Embedded BI in a nutshell…
Embedded BI (Business Intelligence) aims to provide a seamless integration of analytical capabilities directly into your applications.
Many users realize the commercial applications they use to access data that can be used for insightful decision-making. Specifically, embedding BI into the operational layer of applications allows analytics to work for you in the every day operational processes that drive key decisions for all employees– from individual contributors to the CEO. For example, sales managers can monitor sales staff KPIs such as calls logged, win rates for the quarter, revenue per sales representative.
Benefits of Embedded BI
Embedded BI really bolsters applications by allowing them to harness the power of their data through visualizations. Their benefits, therefore, may differ from traditional BI applications, such as:
- By embedding BI into applications, users benefit from a streamlined BI experience. They can operate BI from within the core application without switching to and from applications to complete a single workflow, thus improving productivity across the board.
- One of the hallmarks of embedded BI is matching the analytical demand of commercial applications. According to our recent survey, customers of commercial applications demand embedded BI, which increases revenue from applications.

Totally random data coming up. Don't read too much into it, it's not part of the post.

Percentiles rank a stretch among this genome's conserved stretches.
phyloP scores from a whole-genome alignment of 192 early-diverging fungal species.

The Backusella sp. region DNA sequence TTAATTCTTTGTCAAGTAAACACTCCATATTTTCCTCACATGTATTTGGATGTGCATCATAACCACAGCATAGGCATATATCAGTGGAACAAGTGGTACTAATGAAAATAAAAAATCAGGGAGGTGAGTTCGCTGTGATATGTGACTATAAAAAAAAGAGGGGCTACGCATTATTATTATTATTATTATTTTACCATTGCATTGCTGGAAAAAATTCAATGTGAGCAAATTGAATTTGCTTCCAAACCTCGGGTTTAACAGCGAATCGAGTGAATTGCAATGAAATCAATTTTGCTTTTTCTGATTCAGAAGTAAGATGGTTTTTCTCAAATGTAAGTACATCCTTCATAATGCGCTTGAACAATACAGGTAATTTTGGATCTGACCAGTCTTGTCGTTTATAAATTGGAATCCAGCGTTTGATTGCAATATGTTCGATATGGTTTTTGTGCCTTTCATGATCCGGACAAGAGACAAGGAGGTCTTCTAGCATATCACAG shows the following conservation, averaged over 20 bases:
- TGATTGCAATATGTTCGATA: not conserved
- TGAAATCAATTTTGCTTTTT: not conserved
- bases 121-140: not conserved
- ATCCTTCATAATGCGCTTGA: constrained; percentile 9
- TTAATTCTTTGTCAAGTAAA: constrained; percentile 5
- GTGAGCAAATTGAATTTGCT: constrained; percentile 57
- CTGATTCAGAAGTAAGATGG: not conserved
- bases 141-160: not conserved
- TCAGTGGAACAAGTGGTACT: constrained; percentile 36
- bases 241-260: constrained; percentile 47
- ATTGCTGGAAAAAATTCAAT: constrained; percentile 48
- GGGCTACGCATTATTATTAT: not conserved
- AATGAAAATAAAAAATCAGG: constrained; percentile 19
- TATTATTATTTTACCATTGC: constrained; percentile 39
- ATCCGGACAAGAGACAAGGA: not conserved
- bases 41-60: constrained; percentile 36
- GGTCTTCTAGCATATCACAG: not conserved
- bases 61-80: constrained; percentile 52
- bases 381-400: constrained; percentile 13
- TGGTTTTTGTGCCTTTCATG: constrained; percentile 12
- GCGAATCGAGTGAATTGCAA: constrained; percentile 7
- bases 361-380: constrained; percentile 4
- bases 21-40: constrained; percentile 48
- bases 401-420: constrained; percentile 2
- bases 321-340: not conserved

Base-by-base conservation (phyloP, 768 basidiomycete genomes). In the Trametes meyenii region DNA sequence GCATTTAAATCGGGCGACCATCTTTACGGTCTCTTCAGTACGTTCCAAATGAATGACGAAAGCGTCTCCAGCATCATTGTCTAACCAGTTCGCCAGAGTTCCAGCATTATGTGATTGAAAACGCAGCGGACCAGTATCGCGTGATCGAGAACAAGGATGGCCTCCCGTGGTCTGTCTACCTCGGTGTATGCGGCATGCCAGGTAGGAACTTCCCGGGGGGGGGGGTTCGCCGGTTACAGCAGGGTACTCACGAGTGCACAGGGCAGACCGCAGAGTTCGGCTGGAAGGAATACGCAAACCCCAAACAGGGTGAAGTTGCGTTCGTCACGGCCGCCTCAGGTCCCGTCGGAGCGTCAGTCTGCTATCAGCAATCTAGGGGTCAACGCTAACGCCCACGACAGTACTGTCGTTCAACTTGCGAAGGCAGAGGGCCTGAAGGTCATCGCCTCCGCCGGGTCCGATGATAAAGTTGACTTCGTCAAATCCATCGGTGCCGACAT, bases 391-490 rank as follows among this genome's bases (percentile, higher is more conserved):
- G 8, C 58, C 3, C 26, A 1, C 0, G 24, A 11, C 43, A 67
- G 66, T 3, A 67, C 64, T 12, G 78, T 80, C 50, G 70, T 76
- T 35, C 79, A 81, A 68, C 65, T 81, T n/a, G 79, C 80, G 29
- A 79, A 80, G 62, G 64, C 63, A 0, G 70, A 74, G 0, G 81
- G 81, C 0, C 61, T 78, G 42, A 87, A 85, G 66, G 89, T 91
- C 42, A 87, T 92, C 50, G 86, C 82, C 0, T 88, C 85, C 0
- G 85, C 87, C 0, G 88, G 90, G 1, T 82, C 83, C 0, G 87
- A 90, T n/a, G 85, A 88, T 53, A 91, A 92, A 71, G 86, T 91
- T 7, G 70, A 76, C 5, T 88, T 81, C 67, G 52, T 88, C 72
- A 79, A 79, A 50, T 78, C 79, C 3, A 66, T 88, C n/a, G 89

- The bridge between insight to action is shortened. Since embedded BI links reporting to operational processes, data-based insights are contextualized and users can see the direct links between insight and action.
- BI user adoption improves with embedded BI. Employees that are provided with analytics within the context of their applications are more likely to take advantage of BI rather than standalone applications. This drives the ROI of BI software since more users are benefiting from the analytics.
Types of Embedded BI Users
Embedded BI workflows are specific to the different types of users. Workflows are dependent on users’ technical ability or the importance of BI in their day-to-day job activities.
- Operators: These users require analytics to perform their job. They may be field technicians or assembly line operators that require analytics for monitoring operational processes for alerts.
- Business Users: From entry-level to management to executives, business users desire analytics to monitor their own processes and create ad hoc reports. Business users may not be as technical as their counterparts, so they often use self-service to improve performance through analytical insights.
- Power Users: Data analysts, statisticians, or data scientists are the true power users of analytical applications. Power users explore and mine information to uncover critical insights to the organization.
- Developers: These may be the most technically proficient of embedded BI users. They work to integrate BI into applications, create report templates, and fulfill complex report requests from other users.
For more information on various other business intelligence technologies and terms visit our BI Defined page!